Wisconsin concrete contractor lays solid foundation for success – Equipment World

Amanda Kurt established a foundation in the concrete industry before she was even born.

Equipment WorldHer father, John Kurt, started a landscape company in 1985 that eventually branched out into the concrete industry and became the base for Kurk Inc. in Union Grove, Wisconsin, in 1989.

Visiting McDonald’s on the way home from jobsites may have driven her toward the construction industry as a youngster, but it wasn’t really on her radar to formally join her dad’s business.

“I thought I would go to school, become a structural engineer and design skyscrapers,” says Amanda.

She did work at Kurk Inc. during high school and then attended the Milwaukee School of Engineering to earn her degree with dreams of designing tall buildings. Coming out of college during an economic slump in 2011 changed her future to driving the steel and concrete into the ground, rather than skyward.

Committing to learning more about the concrete business, Amanda took an open office position at Kurk. With the knowledge she gained from high school and college, she quickly took on site layouts, project planning, material ordering and project management. Within a couple years, a transition occurred in which John took over the company from his partner, and Amanda became a partner instead of just an employee.

According to John, it is at this time that Kurk started to grow into what it is today. 

The company was recently recognized as one of 12 finalists for Equipment World’s 2023 Contractor of the Year program.

Currently, Amanda serves as vice president and managing partner, and her responsibilities include a lot of different things: commercial bidding, management of the foundation crews, employee engagement and community outreach.

Kurk Inc. of Union Grove, Wisconsin, was one of 12 finalists for Equipment World’s 2023 Contractor of the Year. The contest recognizes contractors that display the highest standards of business acumen, equipment management expertise, attention to safety, and community involvement.Equipment World

Community driven

For Kurk, community means far more than just the 100-square-mile radius that the company services in Southeast Wisconsin. It means the 35 employees of Kurk Concrete, its suppliers and their customers.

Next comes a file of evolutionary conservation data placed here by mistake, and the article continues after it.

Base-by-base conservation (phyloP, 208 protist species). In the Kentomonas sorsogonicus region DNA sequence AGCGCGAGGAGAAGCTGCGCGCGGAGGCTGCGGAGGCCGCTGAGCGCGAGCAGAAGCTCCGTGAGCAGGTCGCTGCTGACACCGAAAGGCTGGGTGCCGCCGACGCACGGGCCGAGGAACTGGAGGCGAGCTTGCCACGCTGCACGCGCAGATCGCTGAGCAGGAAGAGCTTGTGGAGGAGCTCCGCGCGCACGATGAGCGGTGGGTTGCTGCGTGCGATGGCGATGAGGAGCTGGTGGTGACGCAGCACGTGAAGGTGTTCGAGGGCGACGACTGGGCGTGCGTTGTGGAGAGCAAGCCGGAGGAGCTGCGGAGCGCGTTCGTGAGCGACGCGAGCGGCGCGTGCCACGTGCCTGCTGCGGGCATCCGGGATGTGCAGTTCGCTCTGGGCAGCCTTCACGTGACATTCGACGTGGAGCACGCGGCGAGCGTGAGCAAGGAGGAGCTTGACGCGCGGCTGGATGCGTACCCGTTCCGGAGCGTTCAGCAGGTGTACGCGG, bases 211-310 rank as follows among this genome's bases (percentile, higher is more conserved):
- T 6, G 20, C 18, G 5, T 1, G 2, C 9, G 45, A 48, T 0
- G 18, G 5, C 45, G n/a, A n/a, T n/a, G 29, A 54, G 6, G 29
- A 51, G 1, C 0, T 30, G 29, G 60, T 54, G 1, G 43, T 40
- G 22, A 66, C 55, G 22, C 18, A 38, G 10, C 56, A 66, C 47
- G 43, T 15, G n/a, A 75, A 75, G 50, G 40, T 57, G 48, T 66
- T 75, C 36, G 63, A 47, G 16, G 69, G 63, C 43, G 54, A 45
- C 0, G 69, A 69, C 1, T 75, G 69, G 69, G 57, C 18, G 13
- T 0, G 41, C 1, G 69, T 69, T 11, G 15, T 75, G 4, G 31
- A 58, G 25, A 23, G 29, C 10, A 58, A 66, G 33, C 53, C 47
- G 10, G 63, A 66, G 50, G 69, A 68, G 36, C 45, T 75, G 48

“It’s developing those relationships because they’re important,” Amanda says. “Maybe it’s your customer relationships, but it’s also your mentor relationships, those you can look to when you’re having problems and that can help you grow and get through the challenges. I think those relationships are important.”

For Kurk, the key is ensuring that everyone in the process is successful. “I think that’s one of our strongest things as a business,” Amanda says. 

She says the bread and butter of Kurk’s $8 million to $ 10 million business is pouring walls and the flatwork touching it. There is no estimating team. All that work falls on Amanda and John through a hybrid approach. She uses PlanSwift, an estimating takeoff software, and John calculates the labor and equipment on a yellow notepad.

“We’ve generally worked very well that way,” John says. “She’s twice as fast as I am coming up with the takeoff, and I’m twice as fast coming up with the labor and equipment.”

On most projects, Kurk serves as a concrete subcontractor, doing some excavation and site utility work but never serving as a prime contractor. Nearly 75% of the company’s business is multifamily residential. The other 25% is single-family homes. And then there’s a mix of commercial, a little bit of retail, warehouses, industrial.

A staff of approximately 35 makes up five crews and support personnel. That includes two flatwork crews, two foundation crews, an earthwork crew, support staff, mechanics and truck drivers. 

“We really have a great team,” Amanda says, noting that in an average week there are 10 to 15 different projects on the schedule. “It’s just really cool to see our people prosper and our communities prosper because of the work we do.”